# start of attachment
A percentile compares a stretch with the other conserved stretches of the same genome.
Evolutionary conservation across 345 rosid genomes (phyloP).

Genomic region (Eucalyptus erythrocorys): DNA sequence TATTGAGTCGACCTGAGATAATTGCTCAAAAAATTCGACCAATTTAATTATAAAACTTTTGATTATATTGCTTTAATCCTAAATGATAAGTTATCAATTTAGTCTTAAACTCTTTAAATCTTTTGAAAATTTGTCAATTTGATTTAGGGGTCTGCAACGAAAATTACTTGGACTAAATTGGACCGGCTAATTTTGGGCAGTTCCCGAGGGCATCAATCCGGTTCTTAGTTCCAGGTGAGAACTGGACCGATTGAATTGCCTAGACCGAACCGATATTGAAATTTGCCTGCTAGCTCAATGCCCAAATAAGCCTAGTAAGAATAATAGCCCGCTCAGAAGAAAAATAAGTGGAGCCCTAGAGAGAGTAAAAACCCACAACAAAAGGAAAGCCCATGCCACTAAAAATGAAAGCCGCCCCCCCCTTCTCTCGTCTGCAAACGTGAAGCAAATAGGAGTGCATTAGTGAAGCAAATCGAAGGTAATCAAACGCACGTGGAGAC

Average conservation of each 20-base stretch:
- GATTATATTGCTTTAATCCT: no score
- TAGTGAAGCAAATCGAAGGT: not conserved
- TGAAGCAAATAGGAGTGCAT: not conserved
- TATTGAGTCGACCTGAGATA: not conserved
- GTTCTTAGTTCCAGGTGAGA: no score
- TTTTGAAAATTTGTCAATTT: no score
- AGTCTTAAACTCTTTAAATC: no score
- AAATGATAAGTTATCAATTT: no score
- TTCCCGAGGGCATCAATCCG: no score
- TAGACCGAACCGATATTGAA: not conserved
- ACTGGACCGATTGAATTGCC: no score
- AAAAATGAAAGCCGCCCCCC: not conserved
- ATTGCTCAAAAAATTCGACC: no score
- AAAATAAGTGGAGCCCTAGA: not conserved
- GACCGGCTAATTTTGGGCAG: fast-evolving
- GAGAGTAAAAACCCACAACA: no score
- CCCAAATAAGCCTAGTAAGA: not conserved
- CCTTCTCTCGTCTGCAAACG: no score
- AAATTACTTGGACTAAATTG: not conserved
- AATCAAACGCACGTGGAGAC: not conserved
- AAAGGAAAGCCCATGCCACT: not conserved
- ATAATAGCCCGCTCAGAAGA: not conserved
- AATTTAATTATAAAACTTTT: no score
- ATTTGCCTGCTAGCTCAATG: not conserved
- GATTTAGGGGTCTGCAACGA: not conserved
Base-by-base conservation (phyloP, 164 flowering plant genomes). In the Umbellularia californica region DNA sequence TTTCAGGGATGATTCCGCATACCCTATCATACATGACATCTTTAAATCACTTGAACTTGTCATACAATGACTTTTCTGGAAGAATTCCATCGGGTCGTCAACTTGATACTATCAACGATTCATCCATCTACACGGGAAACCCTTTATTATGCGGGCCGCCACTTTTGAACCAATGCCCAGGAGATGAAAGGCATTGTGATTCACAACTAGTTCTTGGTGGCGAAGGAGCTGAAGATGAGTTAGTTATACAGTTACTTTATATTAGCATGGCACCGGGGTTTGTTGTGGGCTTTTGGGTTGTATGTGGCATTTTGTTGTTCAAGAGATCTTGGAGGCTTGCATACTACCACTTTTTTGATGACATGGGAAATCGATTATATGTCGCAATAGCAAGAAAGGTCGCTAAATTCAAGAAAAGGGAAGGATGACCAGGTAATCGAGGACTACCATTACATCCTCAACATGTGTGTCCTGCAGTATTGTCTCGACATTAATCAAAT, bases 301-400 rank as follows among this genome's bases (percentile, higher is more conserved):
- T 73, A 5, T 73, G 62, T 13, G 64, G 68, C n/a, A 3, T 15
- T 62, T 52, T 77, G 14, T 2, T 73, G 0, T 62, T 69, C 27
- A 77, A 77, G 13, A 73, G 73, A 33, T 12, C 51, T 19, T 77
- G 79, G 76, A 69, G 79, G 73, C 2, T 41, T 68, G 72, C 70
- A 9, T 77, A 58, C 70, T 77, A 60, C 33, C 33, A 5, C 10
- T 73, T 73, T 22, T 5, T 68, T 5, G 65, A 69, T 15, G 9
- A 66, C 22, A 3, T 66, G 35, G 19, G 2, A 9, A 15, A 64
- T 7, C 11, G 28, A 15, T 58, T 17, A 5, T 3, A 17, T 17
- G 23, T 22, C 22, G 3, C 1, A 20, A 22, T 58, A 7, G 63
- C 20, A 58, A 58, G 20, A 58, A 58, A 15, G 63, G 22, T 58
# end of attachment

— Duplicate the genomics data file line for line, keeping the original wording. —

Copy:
A percentile compares a stretch with the other conserved stretches of the same genome.
Evolutionary conservation across 345 rosid genomes (phyloP).

Genomic region (Eucalyptus erythrocorys): DNA sequence TATTGAGTCGACCTGAGATAATTGCTCAAAAAATTCGACCAATTTAATTATAAAACTTTTGATTATATTGCTTTAATCCTAAATGATAAGTTATCAATTTAGTCTTAAACTCTTTAAATCTTTTGAAAATTTGTCAATTTGATTTAGGGGTCTGCAACGAAAATTACTTGGACTAAATTGGACCGGCTAATTTTGGGCAGTTCCCGAGGGCATCAATCCGGTTCTTAGTTCCAGGTGAGAACTGGACCGATTGAATTGCCTAGACCGAACCGATATTGAAATTTGCCTGCTAGCTCAATGCCCAAATAAGCCTAGTAAGAATAATAGCCCGCTCAGAAGAAAAATAAGTGGAGCCCTAGAGAGAGTAAAAACCCACAACAAAAGGAAAGCCCATGCCACTAAAAATGAAAGCCGCCCCCCCCTTCTCTCGTCTGCAAACGTGAAGCAAATAGGAGTGCATTAGTGAAGCAAATCGAAGGTAATCAAACGCACGTGGAGAC

Average conservation of each 20-base stretch:
- GATTATATTGCTTTAATCCT: no score
- TAGTGAAGCAAATCGAAGGT: not conserved
- TGAAGCAAATAGGAGTGCAT: not conserved
- TATTGAGTCGACCTGAGATA: not conserved
- GTTCTTAGTTCCAGGTGAGA: no score
- TTTTGAAAATTTGTCAATTT: no score
- AGTCTTAAACTCTTTAAATC: no score
- AAATGATAAGTTATCAATTT: no score
- TTCCCGAGGGCATCAATCCG: no score
- TAGACCGAACCGATATTGAA: not conserved
- ACTGGACCGATTGAATTGCC: no score
- AAAAATGAAAGCCGCCCCCC: not conserved
- ATTGCTCAAAAAATTCGACC: no score
- AAAATAAGTGGAGCCCTAGA: not conserved
- GACCGGCTAATTTTGGGCAG: fast-evolving
- GAGAGTAAAAACCCACAACA: no score
- CCCAAATAAGCCTAGTAAGA: not conserved
- CCTTCTCTCGTCTGCAAACG: no score
- AAATTACTTGGACTAAATTG: not conserved
- AATCAAACGCACGTGGAGAC: not conserved
- AAAGGAAAGCCCATGCCACT: not conserved
- ATAATAGCCCGCTCAGAAGA: not conserved
- AATTTAATTATAAAACTTTT: no score
- ATTTGCCTGCTAGCTCAATG: not conserved
- GATTTAGGGGTCTGCAACGA: not conserved
Base-by-base conservation (phyloP, 164 flowering plant genomes). In the Umbellularia californica region DNA sequence TTTCAGGGATGATTCCGCATACCCTATCATACATGACATCTTTAAATCACTTGAACTTGTCATACAATGACTTTTCTGGAAGAATTCCATCGGGTCGTCAACTTGATACTATCAACGATTCATCCATCTACACGGGAAACCCTTTATTATGCGGGCCGCCACTTTTGAACCAATGCCCAGGAGATGAAAGGCATTGTGATTCACAACTAGTTCTTGGTGGCGAAGGAGCTGAAGATGAGTTAGTTATACAGTTACTTTATATTAGCATGGCACCGGGGTTTGTTGTGGGCTTTTGGGTTGTATGTGGCATTTTGTTGTTCAAGAGATCTTGGAGGCTTGCATACTACCACTTTTTTGATGACATGGGAAATCGATTATATGTCGCAATAGCAAGAAAGGTCGCTAAATTCAAGAAAAGGGAAGGATGACCAGGTAATCGAGGACTACCATTACATCCTCAACATGTGTGTCCTGCAGTATTGTCTCGACATTAATCAAAT, bases 301-400 rank as follows among this genome's bases (percentile, higher is more conserved):
- T 73, A 5, T 73, G 62, T 13, G 64, G 68, C n/a, A 3, T 15
- T 62, T 52, T 77, G 14, T 2, T 73, G 0, T 62, T 69, C 27
- A 77, A 77, G 13, A 73, G 73, A 33, T 12, C 51, T 19, T 77
- G 79, G 76, A 69, G 79, G 73, C 2, T 41, T 68, G 72, C 70
- A 9, T 77, A 58, C 70, T 77, A 60, C 33, C 33, A 5, C 10
- T 73, T 73, T 22, T 5, T 68, T 5, G 65, A 69, T 15, G 9
- A 66, C 22, A 3, T 66, G 35, G 19, G 2, A 9, A 15, A 64
- T 7, C 11, G 28, A 15, T 58, T 17, A 5, T 3, A 17, T 17
- G 23, T 22, C 22, G 3, C 1, A 20, A 22, T 58, A 7, G 63
- C 20, A 58, A 58, G 20, A 58, A 58, A 15, G 63, G 22, T 58